A few weeks ago, I went in to put Dylan down for his nap. The moment we entered his room, he jumped into his bed, grabbed his blankie and pacifier, covered himself with the blanket, looked at me and said "Bye bye."
"You don't want Mami to put you down?"
"Adios," he says with a smile.
And just like that, my son had kicked me out of his room for the very first time.
I didn't see it coming at all. Of course, I was aware that three-year-olds begin experimenting with asserting their independence, but to be honest, Dylan never seemed that much interested in independence. Playing on his own? Never. He was never one to sit quietly with his toys and play quietly by himself. Putting on and taking off his clothes on his own? Same thing. He could do it, and usually did at the most inconvenient times (like the other day when he took off his pants at McDonald's), but if I asked him to take off his shirt he usually responded with "Mami do it," then proceeded to whine and moan and refuse to take it off until I ended up doing it for him lest we spent all day sitting by the water-filled tub waiting for his bath.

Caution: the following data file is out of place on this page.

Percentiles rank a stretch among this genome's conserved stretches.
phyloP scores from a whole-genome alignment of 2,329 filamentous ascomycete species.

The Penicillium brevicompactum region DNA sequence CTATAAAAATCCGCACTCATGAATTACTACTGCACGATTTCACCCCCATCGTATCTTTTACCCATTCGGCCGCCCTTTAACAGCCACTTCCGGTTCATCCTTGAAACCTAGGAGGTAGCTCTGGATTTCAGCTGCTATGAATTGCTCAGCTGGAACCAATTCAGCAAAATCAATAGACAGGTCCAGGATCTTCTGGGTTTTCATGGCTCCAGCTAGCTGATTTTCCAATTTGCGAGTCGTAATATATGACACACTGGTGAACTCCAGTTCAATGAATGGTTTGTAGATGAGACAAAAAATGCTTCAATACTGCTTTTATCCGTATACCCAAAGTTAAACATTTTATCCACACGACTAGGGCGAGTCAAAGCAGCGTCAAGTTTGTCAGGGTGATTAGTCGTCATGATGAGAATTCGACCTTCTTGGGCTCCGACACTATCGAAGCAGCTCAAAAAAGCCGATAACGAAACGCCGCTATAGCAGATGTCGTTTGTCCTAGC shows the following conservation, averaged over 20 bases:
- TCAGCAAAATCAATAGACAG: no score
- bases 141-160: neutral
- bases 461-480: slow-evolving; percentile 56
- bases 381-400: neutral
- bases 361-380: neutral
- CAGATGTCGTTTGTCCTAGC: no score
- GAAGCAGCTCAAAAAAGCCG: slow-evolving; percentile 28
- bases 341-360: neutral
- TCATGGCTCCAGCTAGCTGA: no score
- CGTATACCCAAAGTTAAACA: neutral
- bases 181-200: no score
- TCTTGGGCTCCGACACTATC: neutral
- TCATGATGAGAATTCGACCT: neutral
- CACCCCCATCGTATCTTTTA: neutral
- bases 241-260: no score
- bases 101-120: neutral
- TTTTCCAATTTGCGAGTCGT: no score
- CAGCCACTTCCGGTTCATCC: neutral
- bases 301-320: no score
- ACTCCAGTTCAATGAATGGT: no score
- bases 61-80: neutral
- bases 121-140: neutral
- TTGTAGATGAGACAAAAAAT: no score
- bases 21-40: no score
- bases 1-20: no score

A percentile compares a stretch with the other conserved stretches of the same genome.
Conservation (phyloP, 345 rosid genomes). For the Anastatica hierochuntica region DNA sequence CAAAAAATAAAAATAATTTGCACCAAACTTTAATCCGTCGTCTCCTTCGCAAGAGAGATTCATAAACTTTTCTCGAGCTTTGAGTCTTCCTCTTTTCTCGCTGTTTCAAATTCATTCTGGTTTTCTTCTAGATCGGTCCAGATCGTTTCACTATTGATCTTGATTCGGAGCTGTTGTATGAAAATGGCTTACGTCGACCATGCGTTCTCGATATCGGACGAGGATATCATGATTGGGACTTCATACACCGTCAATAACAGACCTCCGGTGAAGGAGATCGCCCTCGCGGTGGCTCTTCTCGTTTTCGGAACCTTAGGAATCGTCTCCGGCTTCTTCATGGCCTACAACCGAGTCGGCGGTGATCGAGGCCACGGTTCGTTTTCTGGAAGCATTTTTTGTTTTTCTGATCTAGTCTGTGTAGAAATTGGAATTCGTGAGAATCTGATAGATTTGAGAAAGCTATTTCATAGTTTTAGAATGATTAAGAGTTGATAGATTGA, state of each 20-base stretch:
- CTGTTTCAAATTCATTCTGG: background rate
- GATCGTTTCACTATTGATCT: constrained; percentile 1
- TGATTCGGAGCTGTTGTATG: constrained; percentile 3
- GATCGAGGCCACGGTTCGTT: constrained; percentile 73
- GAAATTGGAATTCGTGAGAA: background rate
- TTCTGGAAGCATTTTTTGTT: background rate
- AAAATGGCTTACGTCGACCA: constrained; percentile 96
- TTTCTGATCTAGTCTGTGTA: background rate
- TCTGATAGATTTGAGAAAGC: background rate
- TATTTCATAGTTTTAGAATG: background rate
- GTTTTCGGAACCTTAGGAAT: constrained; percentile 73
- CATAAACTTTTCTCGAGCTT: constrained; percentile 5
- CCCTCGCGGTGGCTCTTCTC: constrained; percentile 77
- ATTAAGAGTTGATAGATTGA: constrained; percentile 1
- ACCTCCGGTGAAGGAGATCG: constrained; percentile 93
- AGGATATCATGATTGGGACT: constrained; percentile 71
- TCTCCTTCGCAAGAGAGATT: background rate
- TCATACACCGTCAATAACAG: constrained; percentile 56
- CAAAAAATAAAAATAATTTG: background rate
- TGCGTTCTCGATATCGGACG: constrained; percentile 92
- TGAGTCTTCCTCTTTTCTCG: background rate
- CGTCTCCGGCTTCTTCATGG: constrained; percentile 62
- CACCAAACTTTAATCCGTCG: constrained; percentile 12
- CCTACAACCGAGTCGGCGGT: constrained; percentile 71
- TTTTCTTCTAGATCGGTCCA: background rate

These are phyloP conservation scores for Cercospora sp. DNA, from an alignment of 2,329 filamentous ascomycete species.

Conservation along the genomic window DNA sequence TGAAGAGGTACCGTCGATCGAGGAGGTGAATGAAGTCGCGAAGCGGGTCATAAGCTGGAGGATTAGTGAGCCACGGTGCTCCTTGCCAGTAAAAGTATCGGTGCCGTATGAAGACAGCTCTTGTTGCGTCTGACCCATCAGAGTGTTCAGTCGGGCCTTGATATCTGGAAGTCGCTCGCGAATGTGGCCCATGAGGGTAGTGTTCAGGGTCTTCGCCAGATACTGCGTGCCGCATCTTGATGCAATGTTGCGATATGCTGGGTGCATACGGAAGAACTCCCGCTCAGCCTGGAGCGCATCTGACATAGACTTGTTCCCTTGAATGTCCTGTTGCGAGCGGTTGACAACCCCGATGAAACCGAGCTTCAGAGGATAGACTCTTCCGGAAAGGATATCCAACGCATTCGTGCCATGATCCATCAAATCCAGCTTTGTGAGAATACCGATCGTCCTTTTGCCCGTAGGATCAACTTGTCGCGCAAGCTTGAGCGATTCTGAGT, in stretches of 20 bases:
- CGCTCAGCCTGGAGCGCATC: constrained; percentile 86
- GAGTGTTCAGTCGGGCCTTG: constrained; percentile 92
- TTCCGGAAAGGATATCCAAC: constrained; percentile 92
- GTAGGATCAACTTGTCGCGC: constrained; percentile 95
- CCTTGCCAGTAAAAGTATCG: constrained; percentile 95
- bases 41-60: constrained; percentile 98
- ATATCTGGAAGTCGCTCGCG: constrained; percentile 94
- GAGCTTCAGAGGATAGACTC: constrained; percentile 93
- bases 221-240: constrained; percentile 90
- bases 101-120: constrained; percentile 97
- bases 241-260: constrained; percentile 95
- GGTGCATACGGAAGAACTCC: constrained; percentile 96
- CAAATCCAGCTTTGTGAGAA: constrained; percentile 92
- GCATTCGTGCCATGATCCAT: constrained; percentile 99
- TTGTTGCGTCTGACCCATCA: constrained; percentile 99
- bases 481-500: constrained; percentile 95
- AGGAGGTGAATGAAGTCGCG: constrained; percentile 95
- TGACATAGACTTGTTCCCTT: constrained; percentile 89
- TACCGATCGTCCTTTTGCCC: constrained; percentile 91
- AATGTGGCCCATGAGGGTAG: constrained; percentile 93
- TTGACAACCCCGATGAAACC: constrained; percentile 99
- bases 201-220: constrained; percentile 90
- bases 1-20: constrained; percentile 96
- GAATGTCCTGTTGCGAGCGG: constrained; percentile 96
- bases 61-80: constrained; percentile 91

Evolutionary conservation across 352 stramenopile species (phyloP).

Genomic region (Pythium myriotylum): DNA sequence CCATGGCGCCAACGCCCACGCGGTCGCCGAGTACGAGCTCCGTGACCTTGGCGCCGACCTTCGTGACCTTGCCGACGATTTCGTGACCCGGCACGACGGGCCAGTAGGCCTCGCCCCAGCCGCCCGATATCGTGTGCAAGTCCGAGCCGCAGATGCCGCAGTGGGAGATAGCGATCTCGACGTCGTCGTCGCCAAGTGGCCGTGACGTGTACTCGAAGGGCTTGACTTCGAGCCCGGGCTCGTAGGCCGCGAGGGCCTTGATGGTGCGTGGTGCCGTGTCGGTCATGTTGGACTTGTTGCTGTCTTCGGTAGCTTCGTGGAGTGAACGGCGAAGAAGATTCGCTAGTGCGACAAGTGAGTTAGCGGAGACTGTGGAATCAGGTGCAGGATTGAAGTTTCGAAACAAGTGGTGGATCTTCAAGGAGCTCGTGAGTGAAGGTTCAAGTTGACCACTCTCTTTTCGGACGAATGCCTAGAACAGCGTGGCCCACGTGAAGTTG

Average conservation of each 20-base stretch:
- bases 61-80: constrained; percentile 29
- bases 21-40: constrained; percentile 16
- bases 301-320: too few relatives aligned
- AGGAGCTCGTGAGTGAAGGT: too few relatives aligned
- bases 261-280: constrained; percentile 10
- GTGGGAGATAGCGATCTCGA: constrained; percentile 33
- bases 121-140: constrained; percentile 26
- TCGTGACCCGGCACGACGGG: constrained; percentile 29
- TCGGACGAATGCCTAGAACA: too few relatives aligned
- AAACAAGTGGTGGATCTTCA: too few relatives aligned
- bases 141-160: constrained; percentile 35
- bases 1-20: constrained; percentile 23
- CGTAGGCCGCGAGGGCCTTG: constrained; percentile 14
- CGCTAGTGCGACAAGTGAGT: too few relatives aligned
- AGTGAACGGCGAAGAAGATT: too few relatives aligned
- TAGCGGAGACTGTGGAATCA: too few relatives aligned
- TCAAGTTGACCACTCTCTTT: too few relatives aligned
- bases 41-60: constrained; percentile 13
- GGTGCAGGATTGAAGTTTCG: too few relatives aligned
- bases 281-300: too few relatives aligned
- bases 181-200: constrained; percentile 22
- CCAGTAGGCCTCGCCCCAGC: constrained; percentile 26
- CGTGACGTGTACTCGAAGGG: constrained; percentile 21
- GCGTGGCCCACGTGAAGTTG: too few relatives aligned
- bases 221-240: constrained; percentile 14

Imagine my surprise, then, when out of the blue he decided to take a nap all by himself that day. The next day he did the same thing. Then, two Mondays ago, Dylan decided he wanted to start wearing big boy underwear again. This is not our first foray into potty training. He did it great for two months at the beginning of the year, then lost all interest and no amount of bribing, begging, or pleading would make him put in the slightest bit of effort. As you can imagine, I was very skeptical about starting to potty train him again - especially as we are going on vacation very soon - but if he wanted to do it, then who was I to say no??? Happily, he is doing great, we've had very few accidents so far, and he is very proud of his new big boy status.
Other aspects of Dylan's new desire for independence have not inspired too much enthusiasm in me. First, he began refusing to sit on the grocery cart when we went to the store, preferring to walk next to me, touching everything in his path and lengthening our shopping trips by nine trillion hours. If he fell and I tried to console him, he'd push me away. Then he decided he wanted to be alone all the time. If I happened to walk near him while he played Daddy's keyboard, I was usually greeted with a wave of his hand and a hearty "No...Adios!" The sound of doors slamming at my approach was beginning to set my nerves on edge.
I have to admit, I was a bit hurt at first by his rejections, although I knew that it had nothing to do with his love for me and more to do with his desire to stand on his own. I knew he was hitting an important developmental milestone and that it was all part of growing out of toddlerhood into boyhood. Still, it took me a little while not to run after him when he went up the stairs, not to open his door immediately after he closed it and make sure he was not destroying his room or hurting himself in any way. It took superhuman effort not to run to him and hug him and rub his 'ouchies' and chant the magical "